Tesoro Hawaii Refinery to shut down, 200 jobs to be lost

Tesoro Hawaii Refinery may shut down; job losses likely
Tesoro employees meet on Jan. 8
Tesoro employees meet on Jan. 8

KAPOLEI, OAHU (HawaiiNewsNow) - Tesoro Corp. said today that it will shutdown the state's largest refinery in April, resulting in the loss of nearly 200 jobs.

Tesoro made the announcement after no significant buyers emerged for the 94,000-barrel per day refinery. It will leave Hawaii with just one refinery, Chevron Corp's 54,000-barrel per day plant, also in Kapolei.

"The closing of the Kapolei refinery, one of only two refineries in Hawaii, is terrible news for the state and the workers who will lose their job because of this action," U.S. Sen. Mazie Hirono said.

Tesoro informed its employees about the shutdown during a noontime meeting at the Kapolei refinery. The company said it would plans to convert the refinery into an import and storage complex that to ship in already refined gasoline from the Mainland and Asia.

Tesoro also said it will sell its 32 retail gasoline stations in Hawaii separately.

"The plant is going to turn into a terminal. It's going down. So for all the Tesoro workers I feel bad. They're losing their jobs," said contract worker Jason Kaneao, who attended the meeting.

When it first announced it was pulling out of Hawaii more than a year ago, Tesoro said it was confident it could find a buyer for the refinery by June 2012. But that date was pushed back several times as a deal became more and more elusive.

In filings with the Securities and Exchange Commission, Tesoro said the refinery was making money but that it was one of its least profitable plants.

The company said the shutdown will free up $300 million, cash that the company can invest elsewhere or can return to its investors.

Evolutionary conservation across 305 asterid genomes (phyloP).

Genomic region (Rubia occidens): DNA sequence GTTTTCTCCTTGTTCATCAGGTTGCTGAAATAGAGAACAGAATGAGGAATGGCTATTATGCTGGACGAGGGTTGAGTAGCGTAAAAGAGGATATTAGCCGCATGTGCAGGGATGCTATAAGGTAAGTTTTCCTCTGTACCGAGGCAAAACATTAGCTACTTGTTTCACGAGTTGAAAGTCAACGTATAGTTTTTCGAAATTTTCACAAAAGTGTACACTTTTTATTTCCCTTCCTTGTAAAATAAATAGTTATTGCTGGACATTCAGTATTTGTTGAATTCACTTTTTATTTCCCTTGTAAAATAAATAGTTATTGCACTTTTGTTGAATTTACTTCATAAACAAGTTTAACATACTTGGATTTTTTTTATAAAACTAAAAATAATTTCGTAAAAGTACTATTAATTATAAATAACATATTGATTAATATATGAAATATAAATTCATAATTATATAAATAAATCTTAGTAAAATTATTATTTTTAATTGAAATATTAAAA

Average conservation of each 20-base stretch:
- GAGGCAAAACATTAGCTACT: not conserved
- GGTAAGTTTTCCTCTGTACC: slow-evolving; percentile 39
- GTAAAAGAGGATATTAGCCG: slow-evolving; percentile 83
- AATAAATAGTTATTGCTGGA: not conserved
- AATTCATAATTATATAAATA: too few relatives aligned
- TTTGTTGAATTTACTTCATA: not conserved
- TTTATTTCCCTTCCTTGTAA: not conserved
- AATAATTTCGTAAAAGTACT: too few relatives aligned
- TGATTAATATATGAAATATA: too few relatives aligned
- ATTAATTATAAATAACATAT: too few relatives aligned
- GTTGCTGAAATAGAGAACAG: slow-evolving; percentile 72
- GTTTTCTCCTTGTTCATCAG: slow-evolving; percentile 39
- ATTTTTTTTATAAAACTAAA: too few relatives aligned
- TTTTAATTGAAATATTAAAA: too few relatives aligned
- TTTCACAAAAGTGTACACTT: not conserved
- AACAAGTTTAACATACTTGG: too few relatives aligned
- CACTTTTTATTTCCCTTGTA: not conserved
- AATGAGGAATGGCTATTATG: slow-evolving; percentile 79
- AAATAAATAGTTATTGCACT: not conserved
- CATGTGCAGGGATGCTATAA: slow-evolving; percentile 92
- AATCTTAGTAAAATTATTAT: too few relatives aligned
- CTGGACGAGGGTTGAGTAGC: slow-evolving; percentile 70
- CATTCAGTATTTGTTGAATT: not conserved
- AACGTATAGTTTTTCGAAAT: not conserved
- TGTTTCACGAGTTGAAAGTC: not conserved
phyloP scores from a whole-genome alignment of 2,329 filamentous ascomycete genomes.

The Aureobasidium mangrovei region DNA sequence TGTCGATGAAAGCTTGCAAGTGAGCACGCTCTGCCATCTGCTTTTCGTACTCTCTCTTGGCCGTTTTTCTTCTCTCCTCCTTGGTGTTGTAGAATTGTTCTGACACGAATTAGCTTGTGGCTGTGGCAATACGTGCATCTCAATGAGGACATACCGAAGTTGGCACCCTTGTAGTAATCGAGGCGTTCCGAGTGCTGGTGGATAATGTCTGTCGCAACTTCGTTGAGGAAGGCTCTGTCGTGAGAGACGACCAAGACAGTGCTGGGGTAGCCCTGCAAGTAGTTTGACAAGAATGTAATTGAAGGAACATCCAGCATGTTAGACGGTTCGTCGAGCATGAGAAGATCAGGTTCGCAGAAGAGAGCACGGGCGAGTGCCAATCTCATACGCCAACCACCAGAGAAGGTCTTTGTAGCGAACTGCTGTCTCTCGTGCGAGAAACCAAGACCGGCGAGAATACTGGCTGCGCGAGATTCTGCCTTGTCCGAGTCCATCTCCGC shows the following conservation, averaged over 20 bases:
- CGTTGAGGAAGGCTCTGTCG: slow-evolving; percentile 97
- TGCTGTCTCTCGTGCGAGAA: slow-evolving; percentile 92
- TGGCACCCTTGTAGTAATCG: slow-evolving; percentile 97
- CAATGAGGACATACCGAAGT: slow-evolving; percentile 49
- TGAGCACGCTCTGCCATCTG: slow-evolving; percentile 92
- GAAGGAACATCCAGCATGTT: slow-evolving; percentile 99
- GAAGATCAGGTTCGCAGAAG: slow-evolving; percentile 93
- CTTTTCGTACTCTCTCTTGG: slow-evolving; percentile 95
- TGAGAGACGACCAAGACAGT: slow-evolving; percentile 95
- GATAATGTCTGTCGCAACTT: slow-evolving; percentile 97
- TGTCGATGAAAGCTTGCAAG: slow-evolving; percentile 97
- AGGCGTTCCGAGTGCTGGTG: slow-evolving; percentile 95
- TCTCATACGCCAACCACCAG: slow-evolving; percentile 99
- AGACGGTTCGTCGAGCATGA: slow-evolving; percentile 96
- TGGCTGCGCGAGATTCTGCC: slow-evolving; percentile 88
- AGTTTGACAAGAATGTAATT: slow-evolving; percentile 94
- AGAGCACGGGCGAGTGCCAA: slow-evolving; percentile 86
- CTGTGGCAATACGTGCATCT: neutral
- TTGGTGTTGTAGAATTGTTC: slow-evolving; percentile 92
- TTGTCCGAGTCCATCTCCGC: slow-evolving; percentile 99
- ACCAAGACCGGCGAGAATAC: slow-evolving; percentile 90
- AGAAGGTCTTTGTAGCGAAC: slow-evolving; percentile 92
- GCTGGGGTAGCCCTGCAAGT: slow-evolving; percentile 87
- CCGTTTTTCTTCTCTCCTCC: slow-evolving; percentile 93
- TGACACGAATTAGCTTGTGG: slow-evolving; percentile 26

Sources say that local interests and a number mainland investment firms and trading companies from Japan and other foreign companies looked at buying the refinery but none were willing to invest tens of millions of dollars in a refinery.

Most of these bidders, sources said, were more interested in Tesoro's gasoline stations and its distribution network.

"People are unwilling to spend huge amounts of money here for a market that is not growing," said Fereidun Fesharaki, chairman of the FACTS Global Energy, a leading petroleum consulting firm.

"Tesoro is a very competent and capable refiner. If it was making economic sense, they would keep it themselves."

Sources say that Tesoro officials informed Hirono and other members of Hawaii's Congressional delegation about the shutdown earlier this week. Mark Wilson, Tesoro's vice president of regional development, also met with state officials late yesterday.

State officials also met last month with competitor Chevron at the company's San Ramon, Calif. headquarters, according to people familiar with the talks.

There, both sides discussed the potential impact of a Tesoro shutdown and whether the state could meet consumer demand through gasoline imports and slightly increased production from Chevron's refinery, the sources said..

As a result of its inquiries, the state had concluded that the state won't see a significant gasoline supply disruption.

In a statement issued today, Gov. Neil Abercrombie said the closure underscores Hawaii's need to reduce its dependence on imported fossil fuels.

"The 21st Century has arrived when it comes to energy and the importation of oil," he said.

"The changing petroleum landscape underscores the urgency for the state of Hawaii to move rapidly on meeting our Hawaii Clean Energy Initiative objectives."

Along with the potential impact on motorists, the Tesoro shutdown affects a wide range of businesses in Hawaii. Hawaiian Electric Co. relies on Tesoro for fuel it uses to make electricity and commercial airlines use the jet fuel produced by the company.

The Department of Defense is also a major customer.

Meanwhile, Tesoro said it will fulfill its supply commitments and proceed with the shutdown with as little disruption as possible.

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